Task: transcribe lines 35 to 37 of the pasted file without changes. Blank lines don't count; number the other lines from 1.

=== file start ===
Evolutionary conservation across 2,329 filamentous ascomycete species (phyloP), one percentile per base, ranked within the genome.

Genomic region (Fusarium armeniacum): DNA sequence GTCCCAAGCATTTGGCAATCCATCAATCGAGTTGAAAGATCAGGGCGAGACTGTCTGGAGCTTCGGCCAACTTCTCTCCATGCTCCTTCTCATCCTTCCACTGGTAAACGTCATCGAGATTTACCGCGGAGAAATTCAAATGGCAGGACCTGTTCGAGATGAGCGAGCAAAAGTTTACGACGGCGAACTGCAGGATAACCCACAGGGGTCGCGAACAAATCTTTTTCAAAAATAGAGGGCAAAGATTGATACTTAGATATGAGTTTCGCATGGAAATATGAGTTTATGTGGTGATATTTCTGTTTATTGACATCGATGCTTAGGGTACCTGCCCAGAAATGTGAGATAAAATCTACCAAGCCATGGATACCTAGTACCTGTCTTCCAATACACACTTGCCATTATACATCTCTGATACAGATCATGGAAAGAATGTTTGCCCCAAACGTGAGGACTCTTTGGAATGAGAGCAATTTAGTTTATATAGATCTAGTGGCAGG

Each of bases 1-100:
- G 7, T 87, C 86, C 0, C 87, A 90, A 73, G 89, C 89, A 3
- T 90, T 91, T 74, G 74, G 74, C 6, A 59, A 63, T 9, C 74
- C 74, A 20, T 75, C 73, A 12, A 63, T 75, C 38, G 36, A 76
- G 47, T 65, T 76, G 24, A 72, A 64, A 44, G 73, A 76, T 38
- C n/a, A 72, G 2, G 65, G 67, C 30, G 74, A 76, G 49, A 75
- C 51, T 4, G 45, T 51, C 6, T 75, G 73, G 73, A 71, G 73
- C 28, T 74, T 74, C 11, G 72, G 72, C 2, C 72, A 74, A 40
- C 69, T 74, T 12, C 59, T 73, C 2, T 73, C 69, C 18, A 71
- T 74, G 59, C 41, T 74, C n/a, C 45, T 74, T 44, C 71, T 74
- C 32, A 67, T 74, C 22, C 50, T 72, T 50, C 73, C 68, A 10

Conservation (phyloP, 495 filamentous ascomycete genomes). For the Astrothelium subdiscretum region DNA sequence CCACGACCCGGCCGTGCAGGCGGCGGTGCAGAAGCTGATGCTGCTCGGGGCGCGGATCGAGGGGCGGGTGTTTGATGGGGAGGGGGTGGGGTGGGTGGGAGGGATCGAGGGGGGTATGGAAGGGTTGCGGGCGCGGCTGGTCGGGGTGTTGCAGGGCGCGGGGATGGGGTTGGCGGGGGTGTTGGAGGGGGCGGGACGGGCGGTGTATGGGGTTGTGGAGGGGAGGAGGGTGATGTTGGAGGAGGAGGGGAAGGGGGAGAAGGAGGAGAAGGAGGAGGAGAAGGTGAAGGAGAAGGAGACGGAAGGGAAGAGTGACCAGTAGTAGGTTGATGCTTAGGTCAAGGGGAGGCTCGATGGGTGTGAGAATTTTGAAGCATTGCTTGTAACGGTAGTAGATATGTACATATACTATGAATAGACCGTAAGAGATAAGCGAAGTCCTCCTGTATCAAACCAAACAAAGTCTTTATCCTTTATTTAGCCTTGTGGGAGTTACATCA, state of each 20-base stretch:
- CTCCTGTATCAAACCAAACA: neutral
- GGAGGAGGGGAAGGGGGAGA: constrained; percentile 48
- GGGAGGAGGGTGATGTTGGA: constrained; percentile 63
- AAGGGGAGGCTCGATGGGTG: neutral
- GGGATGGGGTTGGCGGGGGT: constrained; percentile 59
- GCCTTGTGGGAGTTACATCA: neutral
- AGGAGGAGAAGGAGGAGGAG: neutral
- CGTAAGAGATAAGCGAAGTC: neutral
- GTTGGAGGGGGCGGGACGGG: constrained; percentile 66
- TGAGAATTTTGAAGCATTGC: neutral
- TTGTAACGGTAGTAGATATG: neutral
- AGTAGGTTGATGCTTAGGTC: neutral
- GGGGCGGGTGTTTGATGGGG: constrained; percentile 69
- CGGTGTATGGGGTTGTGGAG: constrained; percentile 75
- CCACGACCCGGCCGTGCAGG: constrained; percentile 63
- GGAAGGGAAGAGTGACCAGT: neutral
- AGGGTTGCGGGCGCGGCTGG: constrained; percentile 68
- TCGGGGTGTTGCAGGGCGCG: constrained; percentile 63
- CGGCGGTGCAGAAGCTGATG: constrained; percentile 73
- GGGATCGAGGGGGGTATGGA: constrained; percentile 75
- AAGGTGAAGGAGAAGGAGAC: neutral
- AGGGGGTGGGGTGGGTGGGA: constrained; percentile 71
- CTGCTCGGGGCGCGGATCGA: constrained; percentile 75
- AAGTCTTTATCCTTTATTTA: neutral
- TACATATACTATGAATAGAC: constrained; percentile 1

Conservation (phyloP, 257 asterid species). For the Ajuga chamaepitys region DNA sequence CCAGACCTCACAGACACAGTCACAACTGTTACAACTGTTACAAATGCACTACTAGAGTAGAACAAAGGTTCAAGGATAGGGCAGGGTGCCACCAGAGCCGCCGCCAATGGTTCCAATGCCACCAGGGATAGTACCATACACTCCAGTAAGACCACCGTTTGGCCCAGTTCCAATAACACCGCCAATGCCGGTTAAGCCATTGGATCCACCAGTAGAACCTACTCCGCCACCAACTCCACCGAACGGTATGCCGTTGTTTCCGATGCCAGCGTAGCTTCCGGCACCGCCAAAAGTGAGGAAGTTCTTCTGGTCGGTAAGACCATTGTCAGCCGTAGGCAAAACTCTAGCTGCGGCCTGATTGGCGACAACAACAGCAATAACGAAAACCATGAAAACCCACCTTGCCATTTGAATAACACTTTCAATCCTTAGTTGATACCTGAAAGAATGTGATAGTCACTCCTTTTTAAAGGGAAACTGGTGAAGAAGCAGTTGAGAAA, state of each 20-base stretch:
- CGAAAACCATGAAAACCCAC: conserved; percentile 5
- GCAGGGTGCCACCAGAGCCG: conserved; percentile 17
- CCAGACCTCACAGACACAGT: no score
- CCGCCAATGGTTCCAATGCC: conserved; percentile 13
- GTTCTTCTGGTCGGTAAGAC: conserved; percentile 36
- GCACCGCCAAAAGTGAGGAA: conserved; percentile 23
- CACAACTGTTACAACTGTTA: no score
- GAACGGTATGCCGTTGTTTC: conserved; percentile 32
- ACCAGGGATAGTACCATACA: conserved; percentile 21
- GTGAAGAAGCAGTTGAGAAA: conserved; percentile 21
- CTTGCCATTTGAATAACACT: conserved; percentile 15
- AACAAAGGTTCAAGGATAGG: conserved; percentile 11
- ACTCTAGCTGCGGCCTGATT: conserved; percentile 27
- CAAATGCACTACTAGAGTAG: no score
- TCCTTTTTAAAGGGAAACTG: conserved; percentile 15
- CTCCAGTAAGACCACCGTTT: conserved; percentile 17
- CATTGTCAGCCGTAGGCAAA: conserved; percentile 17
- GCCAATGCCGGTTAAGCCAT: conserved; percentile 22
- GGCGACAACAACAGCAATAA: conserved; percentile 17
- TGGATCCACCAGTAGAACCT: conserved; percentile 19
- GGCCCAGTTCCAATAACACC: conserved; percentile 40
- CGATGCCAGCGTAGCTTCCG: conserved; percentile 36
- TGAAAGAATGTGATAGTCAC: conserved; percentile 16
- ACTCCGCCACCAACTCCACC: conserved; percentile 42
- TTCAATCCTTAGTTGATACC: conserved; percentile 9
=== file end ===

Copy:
- AAGGTGAAGGAGAAGGAGAC: neutral
- AGGGGGTGGGGTGGGTGGGA: constrained; percentile 71
- CTGCTCGGGGCGCGGATCGA: constrained; percentile 75